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Colloquium: Transregional History | Volha Bartash (Leibniz-Institut für Ost- und Südosteuropaforschung): “Memory Activism and the Commemoration of the Nazi Genocide of Roma in the Baltics"

Volha Bartash is an ethnologist and historian of Eastern Europe and the former Soviet Union, having published widely on the history and culture of Roma communities and their memory of the Nazi genocide and World War II. Her current research interests include the relationship between history and memory, memory and borders, grassroots activism and the state. Methodologically, her research integrates archival history, oral history and ethnography. She is committed to the practice of writing history “from below” and reconstructing the experiences of vulnerable and marginalized populations. Before joining the Graduate School, she was a Marie Skłodowska-Curie Fellow at the Leibniz Institute for East and Southeast European Studies. Her research has received support from the European Commission, Swedish Institute and Kone Foundation. She has held fellowships at the United States Holocaust Memorial Museum, Helsinki Collegium for Advanced Studies, Vienna Wiesenthal Institute and the Imre Kertész Kolleg Jena.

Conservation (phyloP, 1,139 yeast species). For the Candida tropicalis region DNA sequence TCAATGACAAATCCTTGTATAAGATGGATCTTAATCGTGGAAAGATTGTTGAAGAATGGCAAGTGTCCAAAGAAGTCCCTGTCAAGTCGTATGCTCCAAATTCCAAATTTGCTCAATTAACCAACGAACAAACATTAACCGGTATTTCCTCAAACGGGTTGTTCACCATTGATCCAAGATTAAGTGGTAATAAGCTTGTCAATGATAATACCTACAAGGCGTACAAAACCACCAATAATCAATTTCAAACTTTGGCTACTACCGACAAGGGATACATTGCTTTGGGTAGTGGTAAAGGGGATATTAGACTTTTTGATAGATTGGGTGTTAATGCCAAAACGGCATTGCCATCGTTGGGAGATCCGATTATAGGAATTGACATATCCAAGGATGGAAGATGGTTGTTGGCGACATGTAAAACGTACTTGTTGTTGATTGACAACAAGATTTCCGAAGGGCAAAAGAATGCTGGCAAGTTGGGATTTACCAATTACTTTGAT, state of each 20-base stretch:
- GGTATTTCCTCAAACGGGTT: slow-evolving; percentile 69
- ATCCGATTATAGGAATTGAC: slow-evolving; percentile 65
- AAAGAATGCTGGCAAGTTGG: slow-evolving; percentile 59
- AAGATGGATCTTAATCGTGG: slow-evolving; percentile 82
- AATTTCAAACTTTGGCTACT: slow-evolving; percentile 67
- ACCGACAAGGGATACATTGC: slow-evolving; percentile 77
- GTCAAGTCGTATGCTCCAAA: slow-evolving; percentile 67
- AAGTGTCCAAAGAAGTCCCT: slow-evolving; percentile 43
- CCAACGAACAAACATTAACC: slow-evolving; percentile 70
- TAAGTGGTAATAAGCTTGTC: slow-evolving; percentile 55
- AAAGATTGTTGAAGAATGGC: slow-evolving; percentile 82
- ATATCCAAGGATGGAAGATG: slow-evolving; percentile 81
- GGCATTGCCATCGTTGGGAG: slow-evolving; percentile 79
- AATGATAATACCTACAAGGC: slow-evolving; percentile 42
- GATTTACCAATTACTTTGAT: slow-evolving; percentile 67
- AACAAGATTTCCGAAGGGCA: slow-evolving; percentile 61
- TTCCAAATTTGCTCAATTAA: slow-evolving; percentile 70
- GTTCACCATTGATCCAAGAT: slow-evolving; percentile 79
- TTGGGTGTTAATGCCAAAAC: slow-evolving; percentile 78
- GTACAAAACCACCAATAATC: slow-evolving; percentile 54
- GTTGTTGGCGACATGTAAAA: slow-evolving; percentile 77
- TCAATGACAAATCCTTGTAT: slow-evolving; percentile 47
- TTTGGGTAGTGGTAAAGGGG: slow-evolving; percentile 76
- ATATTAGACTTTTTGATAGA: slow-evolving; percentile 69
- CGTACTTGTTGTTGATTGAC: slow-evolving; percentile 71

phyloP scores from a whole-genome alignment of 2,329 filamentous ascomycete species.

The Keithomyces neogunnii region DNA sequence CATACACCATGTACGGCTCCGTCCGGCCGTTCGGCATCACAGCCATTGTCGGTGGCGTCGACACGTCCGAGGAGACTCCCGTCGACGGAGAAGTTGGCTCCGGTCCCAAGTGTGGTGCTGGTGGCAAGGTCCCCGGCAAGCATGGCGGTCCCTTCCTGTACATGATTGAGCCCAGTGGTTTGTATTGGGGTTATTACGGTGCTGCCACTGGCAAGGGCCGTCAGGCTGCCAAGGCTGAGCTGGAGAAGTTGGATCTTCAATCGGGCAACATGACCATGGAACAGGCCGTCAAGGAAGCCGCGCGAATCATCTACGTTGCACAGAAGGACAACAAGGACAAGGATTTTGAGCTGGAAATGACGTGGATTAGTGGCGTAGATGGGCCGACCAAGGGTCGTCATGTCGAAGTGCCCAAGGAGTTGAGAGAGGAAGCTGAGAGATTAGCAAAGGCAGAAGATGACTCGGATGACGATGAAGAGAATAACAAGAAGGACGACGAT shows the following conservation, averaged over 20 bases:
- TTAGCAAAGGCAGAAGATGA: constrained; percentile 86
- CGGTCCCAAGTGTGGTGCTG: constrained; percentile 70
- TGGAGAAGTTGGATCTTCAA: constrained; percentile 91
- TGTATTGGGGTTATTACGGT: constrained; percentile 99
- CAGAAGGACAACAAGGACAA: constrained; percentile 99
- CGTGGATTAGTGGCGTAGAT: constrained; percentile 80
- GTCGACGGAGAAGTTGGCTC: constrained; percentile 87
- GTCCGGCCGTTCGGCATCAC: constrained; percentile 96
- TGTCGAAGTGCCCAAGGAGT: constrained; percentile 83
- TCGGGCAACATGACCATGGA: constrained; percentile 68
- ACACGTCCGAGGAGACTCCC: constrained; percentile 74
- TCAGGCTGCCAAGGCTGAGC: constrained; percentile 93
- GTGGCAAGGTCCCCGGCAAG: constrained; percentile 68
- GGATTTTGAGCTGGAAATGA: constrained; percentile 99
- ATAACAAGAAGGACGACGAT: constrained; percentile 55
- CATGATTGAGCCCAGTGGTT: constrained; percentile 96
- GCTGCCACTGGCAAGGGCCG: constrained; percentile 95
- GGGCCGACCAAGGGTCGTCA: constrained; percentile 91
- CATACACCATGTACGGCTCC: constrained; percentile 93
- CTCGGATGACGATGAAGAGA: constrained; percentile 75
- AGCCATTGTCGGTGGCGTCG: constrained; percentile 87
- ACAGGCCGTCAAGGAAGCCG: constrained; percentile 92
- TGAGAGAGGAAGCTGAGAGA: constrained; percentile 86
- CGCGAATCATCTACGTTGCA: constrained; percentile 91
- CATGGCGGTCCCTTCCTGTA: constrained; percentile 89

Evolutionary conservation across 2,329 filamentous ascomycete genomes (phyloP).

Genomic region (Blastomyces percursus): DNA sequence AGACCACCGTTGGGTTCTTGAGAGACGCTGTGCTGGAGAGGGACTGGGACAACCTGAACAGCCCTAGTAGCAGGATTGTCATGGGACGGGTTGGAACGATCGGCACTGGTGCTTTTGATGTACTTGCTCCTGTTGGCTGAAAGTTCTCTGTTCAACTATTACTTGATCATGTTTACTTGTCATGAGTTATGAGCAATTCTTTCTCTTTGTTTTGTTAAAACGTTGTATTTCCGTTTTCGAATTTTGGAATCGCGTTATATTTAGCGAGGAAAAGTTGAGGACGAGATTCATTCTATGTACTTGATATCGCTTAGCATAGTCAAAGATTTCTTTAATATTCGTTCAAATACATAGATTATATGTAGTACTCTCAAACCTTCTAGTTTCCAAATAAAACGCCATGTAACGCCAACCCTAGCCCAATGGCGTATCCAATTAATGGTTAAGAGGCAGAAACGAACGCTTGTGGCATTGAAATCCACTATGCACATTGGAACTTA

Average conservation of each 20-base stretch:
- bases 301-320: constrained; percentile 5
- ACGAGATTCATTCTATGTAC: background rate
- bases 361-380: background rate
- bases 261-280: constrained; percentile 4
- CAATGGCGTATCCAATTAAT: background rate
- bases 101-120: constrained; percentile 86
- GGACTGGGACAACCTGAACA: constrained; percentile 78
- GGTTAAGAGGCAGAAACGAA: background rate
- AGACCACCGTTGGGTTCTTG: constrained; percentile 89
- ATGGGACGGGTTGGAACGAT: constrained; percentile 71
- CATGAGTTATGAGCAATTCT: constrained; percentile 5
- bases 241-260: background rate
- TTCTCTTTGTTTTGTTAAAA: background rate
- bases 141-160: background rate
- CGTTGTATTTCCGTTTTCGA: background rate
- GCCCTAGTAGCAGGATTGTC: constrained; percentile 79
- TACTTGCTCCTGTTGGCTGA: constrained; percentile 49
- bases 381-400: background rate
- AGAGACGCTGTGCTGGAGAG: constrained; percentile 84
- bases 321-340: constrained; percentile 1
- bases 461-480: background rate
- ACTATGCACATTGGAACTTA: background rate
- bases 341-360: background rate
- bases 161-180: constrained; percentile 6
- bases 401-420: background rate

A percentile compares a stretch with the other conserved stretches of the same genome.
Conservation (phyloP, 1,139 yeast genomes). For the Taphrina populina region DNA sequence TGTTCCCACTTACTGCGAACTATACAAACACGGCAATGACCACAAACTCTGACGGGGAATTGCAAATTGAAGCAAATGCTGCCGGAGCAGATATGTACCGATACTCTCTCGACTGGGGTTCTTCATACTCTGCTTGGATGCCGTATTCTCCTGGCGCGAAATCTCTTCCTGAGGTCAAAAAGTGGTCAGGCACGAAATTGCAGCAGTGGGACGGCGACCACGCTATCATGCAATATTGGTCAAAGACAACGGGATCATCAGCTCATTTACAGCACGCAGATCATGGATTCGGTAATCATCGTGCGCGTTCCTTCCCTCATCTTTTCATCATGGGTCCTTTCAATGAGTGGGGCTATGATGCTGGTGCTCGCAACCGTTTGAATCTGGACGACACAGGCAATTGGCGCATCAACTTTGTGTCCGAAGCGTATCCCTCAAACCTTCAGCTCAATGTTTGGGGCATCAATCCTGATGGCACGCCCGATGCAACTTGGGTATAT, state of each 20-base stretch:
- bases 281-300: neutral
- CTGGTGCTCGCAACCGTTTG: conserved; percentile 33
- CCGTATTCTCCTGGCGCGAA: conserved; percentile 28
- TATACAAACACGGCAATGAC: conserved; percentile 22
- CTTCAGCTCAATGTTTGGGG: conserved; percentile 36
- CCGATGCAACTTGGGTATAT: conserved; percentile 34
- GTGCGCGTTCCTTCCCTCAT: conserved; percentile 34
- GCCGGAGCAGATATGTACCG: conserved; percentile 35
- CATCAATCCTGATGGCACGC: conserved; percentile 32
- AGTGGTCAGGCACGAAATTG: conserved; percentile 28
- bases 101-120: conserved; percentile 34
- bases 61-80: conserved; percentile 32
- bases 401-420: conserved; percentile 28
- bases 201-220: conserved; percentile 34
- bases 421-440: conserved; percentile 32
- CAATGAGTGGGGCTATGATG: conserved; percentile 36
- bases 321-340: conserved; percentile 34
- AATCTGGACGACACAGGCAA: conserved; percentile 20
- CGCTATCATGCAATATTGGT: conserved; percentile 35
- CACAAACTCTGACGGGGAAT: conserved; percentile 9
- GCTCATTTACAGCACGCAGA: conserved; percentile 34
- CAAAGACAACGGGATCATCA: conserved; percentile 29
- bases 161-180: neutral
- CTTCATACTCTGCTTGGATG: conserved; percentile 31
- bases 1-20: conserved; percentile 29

Dr. Bartash’s talk examines common challenges that Roma communities and memory activists face across the Baltics in their commemoration efforts. Nationalist narratives of history, persistent prejudice, their low social status and lack of resources act as entry barriers to national memory. Most mass killing sites of Roma genocide victims remain undocumented and unmarked, and community initiatives break apart due to the lack of coordination and institutional support. Regarding official recognition, the situations are different. Lithuania has recently included the Holocaust Memorial Day for Sinti and Roma (August 2) in the calendar of national observances. In contrast, Latvia and Estonia have hardly started a national debate on this topic. What accounts for these differences? Why do they occur in the countries with a shared historical past (post-Soviet states and new EU member states)? This talk will frame analysis of the local commemoration initiatives alongside developments in the International Romani movement and Holocaust commemoration.


Zoom and in Presence at IOS (Landshuter Str. 4, Room 017)





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